Che Camille

Che Camille

Rags and riches

Kirstin Innes visits Che Camille’s new city-centre home and finds out about a new project to benefit Scottish designers and shoppers

In the beginning, there was The Chateau, a shambling old tenement warehouse on Glasgow’s Southside, rented out at rock bottom prices to a loose collection of artists, designers and performers, and Franz Ferdinand, who staged now-legendary guerrilla shows there. In 2006, well-dressed New York whirlwind Camille Lorigo found an empty floor and took up residence, creating Che Camille. Nominally a showroom for young Glasgow clothing designers, Che became a venue for gigs, fashion shows and clothes swap parties. It all ended when the Chateau burned down in an arson attack.

‘Of course we miss the Chateau. There’s still nothing like it,’ Lorigo says. ‘However, we’re hoping to recreate some of that spirit in the new space’.

Part-funded by the Scotland With Style campaign, Che’s new shop, showroom (pictured) and workshop is a huge white space six floors above Buchanan Street and accessed from the diamond-studded Argyle Arcade. ‘You will faint when you walk in,’ the website promises, and I nearly did: the views – over the whole of the city centre – are amazing. They’re even better from the rooftop garden and the open workshop space which will house the resident designers, Che Camille’s Glasgow Ten.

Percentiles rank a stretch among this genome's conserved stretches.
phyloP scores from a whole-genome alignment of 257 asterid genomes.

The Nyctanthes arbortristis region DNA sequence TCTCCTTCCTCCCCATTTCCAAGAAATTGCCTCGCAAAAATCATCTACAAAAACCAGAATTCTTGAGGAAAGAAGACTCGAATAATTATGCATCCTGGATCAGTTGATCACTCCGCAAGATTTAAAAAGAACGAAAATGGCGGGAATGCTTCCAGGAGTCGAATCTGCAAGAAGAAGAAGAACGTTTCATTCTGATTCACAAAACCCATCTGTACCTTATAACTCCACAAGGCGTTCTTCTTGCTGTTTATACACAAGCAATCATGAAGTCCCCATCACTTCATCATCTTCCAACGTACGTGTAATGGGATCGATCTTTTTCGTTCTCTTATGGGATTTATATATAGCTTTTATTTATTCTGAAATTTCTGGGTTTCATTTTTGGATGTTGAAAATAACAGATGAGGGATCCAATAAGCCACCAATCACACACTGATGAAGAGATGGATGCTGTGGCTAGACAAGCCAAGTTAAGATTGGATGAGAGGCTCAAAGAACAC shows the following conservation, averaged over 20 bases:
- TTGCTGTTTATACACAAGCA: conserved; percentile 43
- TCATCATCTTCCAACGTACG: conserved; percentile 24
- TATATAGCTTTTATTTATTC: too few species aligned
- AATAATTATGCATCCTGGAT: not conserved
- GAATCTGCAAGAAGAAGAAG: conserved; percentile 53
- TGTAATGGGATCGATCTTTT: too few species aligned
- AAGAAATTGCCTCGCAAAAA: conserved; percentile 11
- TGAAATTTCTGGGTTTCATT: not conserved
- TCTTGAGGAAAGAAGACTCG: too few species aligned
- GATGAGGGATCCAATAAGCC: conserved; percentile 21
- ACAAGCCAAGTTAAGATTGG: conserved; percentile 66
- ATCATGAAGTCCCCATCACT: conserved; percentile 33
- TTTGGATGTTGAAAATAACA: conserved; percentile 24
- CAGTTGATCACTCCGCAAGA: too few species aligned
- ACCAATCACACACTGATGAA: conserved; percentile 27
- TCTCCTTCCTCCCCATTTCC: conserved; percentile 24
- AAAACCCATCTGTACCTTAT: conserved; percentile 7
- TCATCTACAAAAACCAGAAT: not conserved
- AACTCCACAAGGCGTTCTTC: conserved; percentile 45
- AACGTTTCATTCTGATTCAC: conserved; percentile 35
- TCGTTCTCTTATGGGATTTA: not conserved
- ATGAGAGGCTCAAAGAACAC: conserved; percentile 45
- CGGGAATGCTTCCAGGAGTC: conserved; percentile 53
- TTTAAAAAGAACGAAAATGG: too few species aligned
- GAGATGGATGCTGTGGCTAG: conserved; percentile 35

‘The Glasgow Ten!’ says Lorigo, excited. ‘I came up with the idea of having ten resident designers – I’ve currently named the first four.’ They are Rabii Denim; seamstress Rose Fleck who creates pieces and wedding dresses from old Vogue patterns; William Chambers (the upcoming milliner who has designed for Roisin Murphy) and innovative tailor Florence To.

‘Being a resident is about being ready to progress with your work at that stage where you’re totally committed to it,’ explains. ‘I wanted to be able to say to them, ‘give me a year, and I’ll help you be in a totally different place’. I want to help them progress technically, with customer base, with materials, with suppliers and with collaborations.’

The idea behind the new venture is to encourage Scottish design talent to stay in Scotland, but also to get shoppers involved with local design. Not only can you see the designers at work from the shop floor, you can get involved with the process and work with them to custom-design your own clothes. The ever-active Lorigo also has plans to hold catwalk shows from December, and she’s building a stage for performance and acoustic gigs in the new year. It’s worth the trip, – even with the risk of fainting.

Che Camille, Floor 6, Argyle Arcade, Glasgow.

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